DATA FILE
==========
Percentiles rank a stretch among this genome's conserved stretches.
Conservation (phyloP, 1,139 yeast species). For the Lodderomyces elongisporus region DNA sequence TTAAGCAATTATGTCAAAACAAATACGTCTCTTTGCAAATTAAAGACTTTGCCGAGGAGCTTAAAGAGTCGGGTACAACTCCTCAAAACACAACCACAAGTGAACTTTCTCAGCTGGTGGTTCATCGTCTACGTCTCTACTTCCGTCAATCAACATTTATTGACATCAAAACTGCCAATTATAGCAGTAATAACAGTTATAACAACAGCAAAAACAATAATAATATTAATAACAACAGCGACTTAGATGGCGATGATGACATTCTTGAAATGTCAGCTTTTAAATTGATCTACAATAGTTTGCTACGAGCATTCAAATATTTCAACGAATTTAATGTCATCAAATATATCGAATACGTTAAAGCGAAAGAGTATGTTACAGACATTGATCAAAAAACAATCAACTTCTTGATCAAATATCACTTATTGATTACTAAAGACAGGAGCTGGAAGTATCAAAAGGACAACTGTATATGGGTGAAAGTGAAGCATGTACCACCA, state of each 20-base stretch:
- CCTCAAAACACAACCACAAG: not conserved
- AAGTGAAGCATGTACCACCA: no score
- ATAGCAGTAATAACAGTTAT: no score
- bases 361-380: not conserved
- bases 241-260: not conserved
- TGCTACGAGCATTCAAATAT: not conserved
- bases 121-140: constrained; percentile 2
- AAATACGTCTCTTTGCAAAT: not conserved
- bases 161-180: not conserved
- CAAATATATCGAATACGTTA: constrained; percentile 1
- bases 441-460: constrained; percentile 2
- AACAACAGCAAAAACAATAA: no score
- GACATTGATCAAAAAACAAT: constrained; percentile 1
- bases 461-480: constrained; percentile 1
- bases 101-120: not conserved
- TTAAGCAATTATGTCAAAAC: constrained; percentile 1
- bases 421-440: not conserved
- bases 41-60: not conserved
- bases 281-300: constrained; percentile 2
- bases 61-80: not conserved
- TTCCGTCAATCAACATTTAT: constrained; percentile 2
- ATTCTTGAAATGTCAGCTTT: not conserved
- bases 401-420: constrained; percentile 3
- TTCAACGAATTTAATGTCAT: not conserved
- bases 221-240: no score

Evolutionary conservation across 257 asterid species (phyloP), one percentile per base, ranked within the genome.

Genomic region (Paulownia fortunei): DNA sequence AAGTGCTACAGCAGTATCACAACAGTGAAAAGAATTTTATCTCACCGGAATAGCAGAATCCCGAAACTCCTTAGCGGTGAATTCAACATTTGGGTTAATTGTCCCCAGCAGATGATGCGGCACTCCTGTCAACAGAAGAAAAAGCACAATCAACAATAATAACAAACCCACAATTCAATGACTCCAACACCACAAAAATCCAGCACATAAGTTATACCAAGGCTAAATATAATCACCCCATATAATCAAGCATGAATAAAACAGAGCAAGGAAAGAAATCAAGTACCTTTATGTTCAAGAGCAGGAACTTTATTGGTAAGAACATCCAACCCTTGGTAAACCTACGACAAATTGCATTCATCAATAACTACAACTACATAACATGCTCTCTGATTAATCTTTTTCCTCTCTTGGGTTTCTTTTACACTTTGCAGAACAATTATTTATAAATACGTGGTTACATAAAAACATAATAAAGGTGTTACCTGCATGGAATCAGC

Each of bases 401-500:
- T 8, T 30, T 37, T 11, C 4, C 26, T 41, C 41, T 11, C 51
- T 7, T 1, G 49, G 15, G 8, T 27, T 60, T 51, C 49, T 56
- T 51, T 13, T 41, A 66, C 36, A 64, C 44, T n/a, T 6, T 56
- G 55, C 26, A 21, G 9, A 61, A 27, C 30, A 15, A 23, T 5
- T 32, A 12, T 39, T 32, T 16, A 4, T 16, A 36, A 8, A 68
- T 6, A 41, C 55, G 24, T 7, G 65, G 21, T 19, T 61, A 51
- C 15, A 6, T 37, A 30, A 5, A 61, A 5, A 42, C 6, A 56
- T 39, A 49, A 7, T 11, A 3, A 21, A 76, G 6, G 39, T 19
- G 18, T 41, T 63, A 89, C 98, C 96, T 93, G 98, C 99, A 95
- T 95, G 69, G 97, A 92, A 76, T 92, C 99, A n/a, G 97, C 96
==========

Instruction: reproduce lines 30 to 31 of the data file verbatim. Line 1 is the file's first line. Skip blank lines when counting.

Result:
Each of bases 401-500:
- T 8, T 30, T 37, T 11, C 4, C 26, T 41, C 41, T 11, C 51